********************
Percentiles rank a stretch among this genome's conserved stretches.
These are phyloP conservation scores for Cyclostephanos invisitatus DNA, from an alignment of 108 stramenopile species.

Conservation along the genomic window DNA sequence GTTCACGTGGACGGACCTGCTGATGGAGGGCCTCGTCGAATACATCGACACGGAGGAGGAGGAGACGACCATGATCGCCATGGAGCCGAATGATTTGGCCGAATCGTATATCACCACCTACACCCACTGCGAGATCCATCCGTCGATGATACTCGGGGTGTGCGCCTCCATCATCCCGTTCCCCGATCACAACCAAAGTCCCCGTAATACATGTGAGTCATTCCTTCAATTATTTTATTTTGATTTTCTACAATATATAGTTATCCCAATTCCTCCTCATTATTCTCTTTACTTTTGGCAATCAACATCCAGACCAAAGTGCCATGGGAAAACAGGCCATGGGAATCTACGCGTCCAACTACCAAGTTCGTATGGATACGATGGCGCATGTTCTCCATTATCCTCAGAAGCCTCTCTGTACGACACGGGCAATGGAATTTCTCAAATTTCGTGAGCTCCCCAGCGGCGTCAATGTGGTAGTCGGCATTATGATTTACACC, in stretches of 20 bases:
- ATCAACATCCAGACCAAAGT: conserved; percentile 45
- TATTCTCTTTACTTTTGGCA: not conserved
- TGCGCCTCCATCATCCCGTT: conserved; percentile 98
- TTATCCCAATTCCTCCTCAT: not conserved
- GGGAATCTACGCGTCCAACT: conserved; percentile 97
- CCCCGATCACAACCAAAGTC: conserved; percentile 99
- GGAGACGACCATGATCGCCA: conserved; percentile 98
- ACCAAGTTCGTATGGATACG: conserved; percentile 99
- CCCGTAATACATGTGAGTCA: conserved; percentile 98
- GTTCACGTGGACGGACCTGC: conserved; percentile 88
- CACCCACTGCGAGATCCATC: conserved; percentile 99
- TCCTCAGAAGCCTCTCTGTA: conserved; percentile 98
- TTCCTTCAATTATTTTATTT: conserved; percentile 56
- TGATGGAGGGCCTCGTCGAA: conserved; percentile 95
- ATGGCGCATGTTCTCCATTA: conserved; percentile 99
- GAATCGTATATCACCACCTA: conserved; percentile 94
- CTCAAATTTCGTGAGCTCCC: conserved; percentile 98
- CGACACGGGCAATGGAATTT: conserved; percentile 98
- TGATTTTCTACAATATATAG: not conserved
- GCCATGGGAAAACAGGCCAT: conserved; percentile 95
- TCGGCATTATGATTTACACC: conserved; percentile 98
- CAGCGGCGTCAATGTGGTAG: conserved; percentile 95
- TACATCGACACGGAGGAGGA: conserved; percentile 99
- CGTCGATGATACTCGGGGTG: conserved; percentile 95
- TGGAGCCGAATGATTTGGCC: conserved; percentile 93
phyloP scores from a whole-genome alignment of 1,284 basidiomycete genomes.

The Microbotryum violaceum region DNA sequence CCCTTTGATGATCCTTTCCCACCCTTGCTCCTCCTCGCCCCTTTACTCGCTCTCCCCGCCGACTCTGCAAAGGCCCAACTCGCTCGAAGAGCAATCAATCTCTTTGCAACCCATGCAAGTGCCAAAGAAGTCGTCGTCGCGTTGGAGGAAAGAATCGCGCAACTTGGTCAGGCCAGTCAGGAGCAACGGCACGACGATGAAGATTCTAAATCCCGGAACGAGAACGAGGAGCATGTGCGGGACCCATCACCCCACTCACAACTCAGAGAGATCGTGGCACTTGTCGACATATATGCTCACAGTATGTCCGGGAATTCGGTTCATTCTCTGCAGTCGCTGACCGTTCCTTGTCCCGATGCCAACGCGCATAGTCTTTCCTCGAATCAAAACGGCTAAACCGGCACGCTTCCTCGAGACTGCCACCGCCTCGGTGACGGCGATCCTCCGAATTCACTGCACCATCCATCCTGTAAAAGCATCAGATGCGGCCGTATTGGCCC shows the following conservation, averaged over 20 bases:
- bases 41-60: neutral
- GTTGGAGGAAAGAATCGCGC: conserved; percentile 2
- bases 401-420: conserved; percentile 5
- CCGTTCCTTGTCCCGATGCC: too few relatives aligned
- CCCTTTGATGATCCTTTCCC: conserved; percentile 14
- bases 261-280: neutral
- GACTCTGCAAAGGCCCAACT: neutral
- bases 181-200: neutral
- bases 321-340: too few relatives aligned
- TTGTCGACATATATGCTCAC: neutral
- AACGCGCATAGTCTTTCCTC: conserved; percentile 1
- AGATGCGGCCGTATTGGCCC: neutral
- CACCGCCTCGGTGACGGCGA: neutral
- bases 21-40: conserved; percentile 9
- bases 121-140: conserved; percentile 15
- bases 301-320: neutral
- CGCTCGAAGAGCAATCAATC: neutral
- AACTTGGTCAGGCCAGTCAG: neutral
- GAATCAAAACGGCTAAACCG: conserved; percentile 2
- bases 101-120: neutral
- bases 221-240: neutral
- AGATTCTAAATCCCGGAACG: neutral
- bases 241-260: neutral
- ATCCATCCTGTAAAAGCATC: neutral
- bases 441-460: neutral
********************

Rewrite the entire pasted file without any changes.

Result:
Percentiles rank a stretch among this genome's conserved stretches.
These are phyloP conservation scores for Cyclostephanos invisitatus DNA, from an alignment of 108 stramenopile species.

Conservation along the genomic window DNA sequence GTTCACGTGGACGGACCTGCTGATGGAGGGCCTCGTCGAATACATCGACACGGAGGAGGAGGAGACGACCATGATCGCCATGGAGCCGAATGATTTGGCCGAATCGTATATCACCACCTACACCCACTGCGAGATCCATCCGTCGATGATACTCGGGGTGTGCGCCTCCATCATCCCGTTCCCCGATCACAACCAAAGTCCCCGTAATACATGTGAGTCATTCCTTCAATTATTTTATTTTGATTTTCTACAATATATAGTTATCCCAATTCCTCCTCATTATTCTCTTTACTTTTGGCAATCAACATCCAGACCAAAGTGCCATGGGAAAACAGGCCATGGGAATCTACGCGTCCAACTACCAAGTTCGTATGGATACGATGGCGCATGTTCTCCATTATCCTCAGAAGCCTCTCTGTACGACACGGGCAATGGAATTTCTCAAATTTCGTGAGCTCCCCAGCGGCGTCAATGTGGTAGTCGGCATTATGATTTACACC, in stretches of 20 bases:
- ATCAACATCCAGACCAAAGT: conserved; percentile 45
- TATTCTCTTTACTTTTGGCA: not conserved
- TGCGCCTCCATCATCCCGTT: conserved; percentile 98
- TTATCCCAATTCCTCCTCAT: not conserved
- GGGAATCTACGCGTCCAACT: conserved; percentile 97
- CCCCGATCACAACCAAAGTC: conserved; percentile 99
- GGAGACGACCATGATCGCCA: conserved; percentile 98
- ACCAAGTTCGTATGGATACG: conserved; percentile 99
- CCCGTAATACATGTGAGTCA: conserved; percentile 98
- GTTCACGTGGACGGACCTGC: conserved; percentile 88
- CACCCACTGCGAGATCCATC: conserved; percentile 99
- TCCTCAGAAGCCTCTCTGTA: conserved; percentile 98
- TTCCTTCAATTATTTTATTT: conserved; percentile 56
- TGATGGAGGGCCTCGTCGAA: conserved; percentile 95
- ATGGCGCATGTTCTCCATTA: conserved; percentile 99
- GAATCGTATATCACCACCTA: conserved; percentile 94
- CTCAAATTTCGTGAGCTCCC: conserved; percentile 98
- CGACACGGGCAATGGAATTT: conserved; percentile 98
- TGATTTTCTACAATATATAG: not conserved
- GCCATGGGAAAACAGGCCAT: conserved; percentile 95
- TCGGCATTATGATTTACACC: conserved; percentile 98
- CAGCGGCGTCAATGTGGTAG: conserved; percentile 95
- TACATCGACACGGAGGAGGA: conserved; percentile 99
- CGTCGATGATACTCGGGGTG: conserved; percentile 95
- TGGAGCCGAATGATTTGGCC: conserved; percentile 93
phyloP scores from a whole-genome alignment of 1,284 basidiomycete genomes.

The Microbotryum violaceum region DNA sequence CCCTTTGATGATCCTTTCCCACCCTTGCTCCTCCTCGCCCCTTTACTCGCTCTCCCCGCCGACTCTGCAAAGGCCCAACTCGCTCGAAGAGCAATCAATCTCTTTGCAACCCATGCAAGTGCCAAAGAAGTCGTCGTCGCGTTGGAGGAAAGAATCGCGCAACTTGGTCAGGCCAGTCAGGAGCAACGGCACGACGATGAAGATTCTAAATCCCGGAACGAGAACGAGGAGCATGTGCGGGACCCATCACCCCACTCACAACTCAGAGAGATCGTGGCACTTGTCGACATATATGCTCACAGTATGTCCGGGAATTCGGTTCATTCTCTGCAGTCGCTGACCGTTCCTTGTCCCGATGCCAACGCGCATAGTCTTTCCTCGAATCAAAACGGCTAAACCGGCACGCTTCCTCGAGACTGCCACCGCCTCGGTGACGGCGATCCTCCGAATTCACTGCACCATCCATCCTGTAAAAGCATCAGATGCGGCCGTATTGGCCC shows the following conservation, averaged over 20 bases:
- bases 41-60: neutral
- GTTGGAGGAAAGAATCGCGC: conserved; percentile 2
- bases 401-420: conserved; percentile 5
- CCGTTCCTTGTCCCGATGCC: too few relatives aligned
- CCCTTTGATGATCCTTTCCC: conserved; percentile 14
- bases 261-280: neutral
- GACTCTGCAAAGGCCCAACT: neutral
- bases 181-200: neutral
- bases 321-340: too few relatives aligned
- TTGTCGACATATATGCTCAC: neutral
- AACGCGCATAGTCTTTCCTC: conserved; percentile 1
- AGATGCGGCCGTATTGGCCC: neutral
- CACCGCCTCGGTGACGGCGA: neutral
- bases 21-40: conserved; percentile 9
- bases 121-140: conserved; percentile 15
- bases 301-320: neutral
- CGCTCGAAGAGCAATCAATC: neutral
- AACTTGGTCAGGCCAGTCAG: neutral
- GAATCAAAACGGCTAAACCG: conserved; percentile 2
- bases 101-120: neutral
- bases 221-240: neutral
- AGATTCTAAATCCCGGAACG: neutral
- bases 241-260: neutral
- ATCCATCCTGTAAAAGCATC: neutral
- bases 441-460: neutral